• You need to expand your interrupt dispatching code properly to identify the added interrupt sources. If the code is simple enough, you can do it in the same int_handler.S file. If it is more complicated, you may do it in a separate C function (such as in the DDB5476 board).

The hw_irq_controller struct

The hw_irq_controller structure' is a defined in the 'include/linux/irq.h' file as an alias for the 'hw_interrupt_type' structure.

struct hw_interrupt_type {
        const char * typename;
        unsigned int (*startup)(unsigned int irq);
        void (*shutdown)(unsigned int irq);
        void (*enable)(unsigned int irq);
        void (*disable)(unsigned int irq);
        void (*ack)(unsigned int irq);
        void (*end)(unsigned int irq);
        void (*set_affinity)(unsigned int irq, unsigned long mask);

The 'arch/mips/kernel/irq_cpu.c' is a good sample code to write 'hw_irq_controller' member functions. Here are some more programming notes for each of these functions:

  • const char * typename;

Controller name. Will be displayed under /proc/interrupts.

  • unsigned int (*startup)(unsigned int irq);

Invoked when request_irq() or setup_irq are called. You need to enable this interrupt here. Other than that you may also want to do some IRQ-specific initialization (such as turning on power for this interrupt, perhaps).

  • void (*shutdown)(unsigned int irq);

Invoked when free_irq() is called. You need to disable this interrupt and perhaps some other IRQ-specific cleanup.

  • void (*enable)(unsigned int irq) and void (*disable)(unsigned int irq)

They are used to implement enable_irq(), disable_irq() and disable_irq_nosync(), which in turn are used by driver code.

  • void (*ack)(unsigned int irq)

ack() is invoked at the beginning of do_IRQ() when we want to acknoledge an interrupt. I think you need also to disable this interrupt here so that you don't get recursive interrupts on the same interrupt source. [HELP: can someone confirm?]

  • void (*end)(unsigned int irq)

This is called by do_IRQ() after it has handled this interrupt. If you disabled interrupt in ack() function, you should enable it here. [HELP: generally what else we should do here?]

  • void (*set_affinity)(unsigned int irq, unsigned long mask)

This is used in SMP machines to set up interrupt handling affinity with certain CPUs. [TODO] [HELP]

The IRQ initialization code

The IRQ initialization is done in 'init_IRQ()'. Currently it is supplied by each individual board. In the future, it will probably be a MIPS common routine, which will further invoke a board-specific function, board_irq_init(). board_irq_init will be a function pointer that <my_board>_setup() function needs to assign propoer value.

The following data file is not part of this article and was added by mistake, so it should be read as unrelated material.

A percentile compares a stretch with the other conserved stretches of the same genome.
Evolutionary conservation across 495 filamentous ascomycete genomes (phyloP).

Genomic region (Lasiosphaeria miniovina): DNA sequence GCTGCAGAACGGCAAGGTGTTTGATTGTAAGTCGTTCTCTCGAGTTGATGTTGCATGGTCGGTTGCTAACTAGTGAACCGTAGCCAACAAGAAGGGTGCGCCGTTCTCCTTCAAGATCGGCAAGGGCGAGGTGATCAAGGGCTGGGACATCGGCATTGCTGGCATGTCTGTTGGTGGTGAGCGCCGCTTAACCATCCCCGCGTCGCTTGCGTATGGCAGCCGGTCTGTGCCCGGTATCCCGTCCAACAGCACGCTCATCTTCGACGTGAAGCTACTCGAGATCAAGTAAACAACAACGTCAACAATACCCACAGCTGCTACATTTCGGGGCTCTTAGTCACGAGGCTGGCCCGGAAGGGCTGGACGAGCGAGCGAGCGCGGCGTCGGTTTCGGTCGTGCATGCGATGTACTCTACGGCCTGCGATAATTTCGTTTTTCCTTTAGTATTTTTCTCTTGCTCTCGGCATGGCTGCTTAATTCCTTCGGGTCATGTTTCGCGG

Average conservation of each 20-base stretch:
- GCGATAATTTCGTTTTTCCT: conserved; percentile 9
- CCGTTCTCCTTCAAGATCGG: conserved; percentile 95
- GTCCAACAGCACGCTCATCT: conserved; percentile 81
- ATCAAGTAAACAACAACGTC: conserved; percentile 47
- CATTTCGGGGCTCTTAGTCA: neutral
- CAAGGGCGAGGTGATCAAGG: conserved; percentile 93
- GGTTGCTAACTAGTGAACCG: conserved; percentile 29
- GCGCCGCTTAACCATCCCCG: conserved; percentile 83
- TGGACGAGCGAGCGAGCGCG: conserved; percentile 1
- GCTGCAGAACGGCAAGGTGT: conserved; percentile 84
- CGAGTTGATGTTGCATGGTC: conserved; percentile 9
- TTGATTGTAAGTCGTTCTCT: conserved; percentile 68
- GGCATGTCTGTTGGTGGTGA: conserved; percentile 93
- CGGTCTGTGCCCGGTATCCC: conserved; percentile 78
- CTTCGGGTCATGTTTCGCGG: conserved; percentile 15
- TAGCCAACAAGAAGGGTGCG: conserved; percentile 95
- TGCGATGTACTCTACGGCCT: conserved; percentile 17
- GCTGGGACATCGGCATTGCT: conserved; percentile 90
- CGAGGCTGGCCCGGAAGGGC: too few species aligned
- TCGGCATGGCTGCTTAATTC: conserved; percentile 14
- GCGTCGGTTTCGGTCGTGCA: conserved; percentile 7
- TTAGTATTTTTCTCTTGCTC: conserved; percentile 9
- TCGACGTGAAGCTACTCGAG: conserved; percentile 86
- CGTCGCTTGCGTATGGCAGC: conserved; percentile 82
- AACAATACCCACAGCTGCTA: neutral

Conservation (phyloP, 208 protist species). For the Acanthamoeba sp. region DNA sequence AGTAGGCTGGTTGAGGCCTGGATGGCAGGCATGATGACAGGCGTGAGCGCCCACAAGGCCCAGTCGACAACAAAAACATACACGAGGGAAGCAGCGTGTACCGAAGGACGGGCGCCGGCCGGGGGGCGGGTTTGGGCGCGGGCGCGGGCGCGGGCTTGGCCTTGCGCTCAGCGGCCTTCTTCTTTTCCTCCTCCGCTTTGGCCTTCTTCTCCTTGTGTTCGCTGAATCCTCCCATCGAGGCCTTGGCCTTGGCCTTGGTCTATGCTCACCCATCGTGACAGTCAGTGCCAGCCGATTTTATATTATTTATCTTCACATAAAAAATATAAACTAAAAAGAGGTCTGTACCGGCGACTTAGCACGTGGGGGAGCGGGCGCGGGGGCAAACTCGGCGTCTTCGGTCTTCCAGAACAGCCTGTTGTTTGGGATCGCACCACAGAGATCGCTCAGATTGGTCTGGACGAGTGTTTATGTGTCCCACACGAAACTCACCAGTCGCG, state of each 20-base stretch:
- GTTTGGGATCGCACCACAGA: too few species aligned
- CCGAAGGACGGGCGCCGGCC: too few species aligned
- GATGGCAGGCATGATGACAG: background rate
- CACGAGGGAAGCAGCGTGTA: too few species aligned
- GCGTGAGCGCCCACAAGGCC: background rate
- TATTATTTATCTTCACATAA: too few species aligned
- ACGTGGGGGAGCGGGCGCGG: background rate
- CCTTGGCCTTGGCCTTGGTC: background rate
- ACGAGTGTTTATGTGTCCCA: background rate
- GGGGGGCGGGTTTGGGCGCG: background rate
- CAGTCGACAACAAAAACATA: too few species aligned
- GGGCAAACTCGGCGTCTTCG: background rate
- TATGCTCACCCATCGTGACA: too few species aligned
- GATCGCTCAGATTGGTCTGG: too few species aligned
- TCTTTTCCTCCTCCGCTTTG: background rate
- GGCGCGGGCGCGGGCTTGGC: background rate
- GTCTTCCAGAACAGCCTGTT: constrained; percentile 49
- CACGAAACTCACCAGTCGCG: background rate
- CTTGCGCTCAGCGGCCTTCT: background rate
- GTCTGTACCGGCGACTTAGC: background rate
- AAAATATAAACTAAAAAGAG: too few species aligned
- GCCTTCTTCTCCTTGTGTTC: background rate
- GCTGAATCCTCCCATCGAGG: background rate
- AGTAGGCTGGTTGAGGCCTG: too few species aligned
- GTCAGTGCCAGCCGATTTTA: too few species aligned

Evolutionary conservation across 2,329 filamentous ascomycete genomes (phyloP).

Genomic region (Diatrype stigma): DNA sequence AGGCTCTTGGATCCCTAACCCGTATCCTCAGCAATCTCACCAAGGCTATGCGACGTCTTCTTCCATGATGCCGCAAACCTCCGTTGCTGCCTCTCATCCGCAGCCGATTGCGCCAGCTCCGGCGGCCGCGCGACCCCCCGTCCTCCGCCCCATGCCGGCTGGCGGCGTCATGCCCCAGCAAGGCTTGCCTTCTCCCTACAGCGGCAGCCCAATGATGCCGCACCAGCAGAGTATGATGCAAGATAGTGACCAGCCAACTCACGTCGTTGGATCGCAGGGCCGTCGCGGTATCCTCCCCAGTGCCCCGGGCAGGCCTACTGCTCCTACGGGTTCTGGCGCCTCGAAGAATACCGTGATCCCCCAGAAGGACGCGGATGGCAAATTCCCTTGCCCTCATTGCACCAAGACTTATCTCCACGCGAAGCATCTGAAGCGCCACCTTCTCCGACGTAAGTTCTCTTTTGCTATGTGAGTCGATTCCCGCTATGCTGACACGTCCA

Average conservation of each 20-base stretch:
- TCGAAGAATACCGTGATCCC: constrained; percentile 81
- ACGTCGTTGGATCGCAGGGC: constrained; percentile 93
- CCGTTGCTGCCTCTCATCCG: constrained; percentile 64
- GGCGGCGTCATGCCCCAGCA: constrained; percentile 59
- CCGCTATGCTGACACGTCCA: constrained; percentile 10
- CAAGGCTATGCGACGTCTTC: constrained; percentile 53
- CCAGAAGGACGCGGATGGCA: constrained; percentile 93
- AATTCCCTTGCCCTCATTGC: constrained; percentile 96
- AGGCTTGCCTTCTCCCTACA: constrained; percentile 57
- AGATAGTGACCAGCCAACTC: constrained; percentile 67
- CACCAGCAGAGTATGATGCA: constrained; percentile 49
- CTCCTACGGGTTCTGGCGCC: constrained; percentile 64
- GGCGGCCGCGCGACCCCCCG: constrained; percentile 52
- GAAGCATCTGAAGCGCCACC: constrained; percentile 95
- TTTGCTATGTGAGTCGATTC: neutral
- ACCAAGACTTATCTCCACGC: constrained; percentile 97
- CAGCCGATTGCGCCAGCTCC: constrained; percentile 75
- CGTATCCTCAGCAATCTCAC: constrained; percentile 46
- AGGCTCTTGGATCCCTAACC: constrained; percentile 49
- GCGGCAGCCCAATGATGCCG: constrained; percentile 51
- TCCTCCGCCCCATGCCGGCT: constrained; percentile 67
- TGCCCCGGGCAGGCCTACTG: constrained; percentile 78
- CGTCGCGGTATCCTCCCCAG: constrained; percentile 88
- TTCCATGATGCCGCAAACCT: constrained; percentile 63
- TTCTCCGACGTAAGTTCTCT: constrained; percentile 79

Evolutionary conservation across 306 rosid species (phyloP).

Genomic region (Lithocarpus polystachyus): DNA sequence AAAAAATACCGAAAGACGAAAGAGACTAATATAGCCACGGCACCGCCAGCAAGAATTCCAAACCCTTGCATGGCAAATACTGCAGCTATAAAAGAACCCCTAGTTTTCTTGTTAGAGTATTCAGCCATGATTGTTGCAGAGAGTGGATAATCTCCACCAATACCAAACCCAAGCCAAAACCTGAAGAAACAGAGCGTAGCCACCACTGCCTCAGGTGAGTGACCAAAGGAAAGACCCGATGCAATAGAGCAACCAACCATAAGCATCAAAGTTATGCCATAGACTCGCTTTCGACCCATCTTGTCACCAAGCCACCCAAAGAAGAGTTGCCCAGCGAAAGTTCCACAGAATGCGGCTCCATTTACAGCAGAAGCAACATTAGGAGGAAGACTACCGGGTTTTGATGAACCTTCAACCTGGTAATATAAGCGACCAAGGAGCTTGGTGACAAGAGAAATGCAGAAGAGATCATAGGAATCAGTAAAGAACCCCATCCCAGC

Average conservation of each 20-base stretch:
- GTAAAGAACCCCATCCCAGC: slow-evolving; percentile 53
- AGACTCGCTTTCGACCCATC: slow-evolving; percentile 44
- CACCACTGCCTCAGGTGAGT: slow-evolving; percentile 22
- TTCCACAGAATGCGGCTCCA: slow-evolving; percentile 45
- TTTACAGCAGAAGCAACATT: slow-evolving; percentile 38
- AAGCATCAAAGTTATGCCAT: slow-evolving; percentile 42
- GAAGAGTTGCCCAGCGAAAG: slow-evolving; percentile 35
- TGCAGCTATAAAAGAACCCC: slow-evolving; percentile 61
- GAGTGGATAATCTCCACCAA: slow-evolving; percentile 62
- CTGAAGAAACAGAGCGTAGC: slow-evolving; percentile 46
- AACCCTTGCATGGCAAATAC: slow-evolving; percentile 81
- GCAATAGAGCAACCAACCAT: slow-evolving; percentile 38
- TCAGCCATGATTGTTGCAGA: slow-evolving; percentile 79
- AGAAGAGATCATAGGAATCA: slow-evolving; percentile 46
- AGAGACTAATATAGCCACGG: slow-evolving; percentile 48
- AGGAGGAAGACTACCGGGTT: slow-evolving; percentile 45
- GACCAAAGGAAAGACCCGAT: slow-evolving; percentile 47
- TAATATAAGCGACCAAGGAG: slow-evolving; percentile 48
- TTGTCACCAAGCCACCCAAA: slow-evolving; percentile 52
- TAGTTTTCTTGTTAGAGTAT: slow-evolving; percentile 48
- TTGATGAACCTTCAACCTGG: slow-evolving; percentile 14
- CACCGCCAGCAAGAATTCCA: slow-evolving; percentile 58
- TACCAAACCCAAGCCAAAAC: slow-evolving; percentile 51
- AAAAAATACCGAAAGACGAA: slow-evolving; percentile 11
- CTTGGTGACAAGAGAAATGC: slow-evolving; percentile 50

In any case, the following is a skeleton code for a normal init_IRQ() routine.

extern asmlinkage void vr4181_handle_irq(void);
extern void breakpoint(void);
extern int setup_irq(unsigned int irq, struct irqaction *irqaction);
extern void mips_cpu_irq_init(u32 irq_base);
extern void init_generic_irq(void);

static struct irqaction cascade =
        { no_action, SA_INTERRUPT, 0, "cascade", NULL, NULL };
static struct irqaction reserved =
        { no_action, SA_INTERRUPT, 0, "reserved", NULL, NULL };
static struct irqaction error_irq =
        { error_action, SA_INTERRUPT, 0, "error", NULL, NULL };

void __init init_IRQ(void)
        int i;
        extern irq_desc_t irq_desc[];

	/* hardware initialization code */

	/* this is the routine defined in int_handler.S file */
       set_except_vector(0, my_irq_dispatcher);

	/* setup the default irq descriptor */

       /* init all interrupt controllers */

       /* set up cascading IRQ */
        setup_irq(CPU_IRQ_IP3, &cascade);

	/* set up reserved IRQ so that others can not mistakingly request
	 * it later.
        setup_irq(CPU_IRQ_IP4, &reserved);

	/* setup debug IRQ so that if that interrupt happens, we can 
	 * capture it.
        setup_irq(CPU_IRQ_IP4, &error_irq);

        printk("Setting debug traps - please connect the remote debugger.\n");

Final notes

What is described in this chapter is what is so-called new style interrupt handling. We used to have three different ways to handle interrupts: new style (CONFIG_NEW_IRQ), the old style (CONFIG_ROTTEN_IRQ) and board-private ad hoc routines. New style is now the only valid method since October-2002.

System time and timer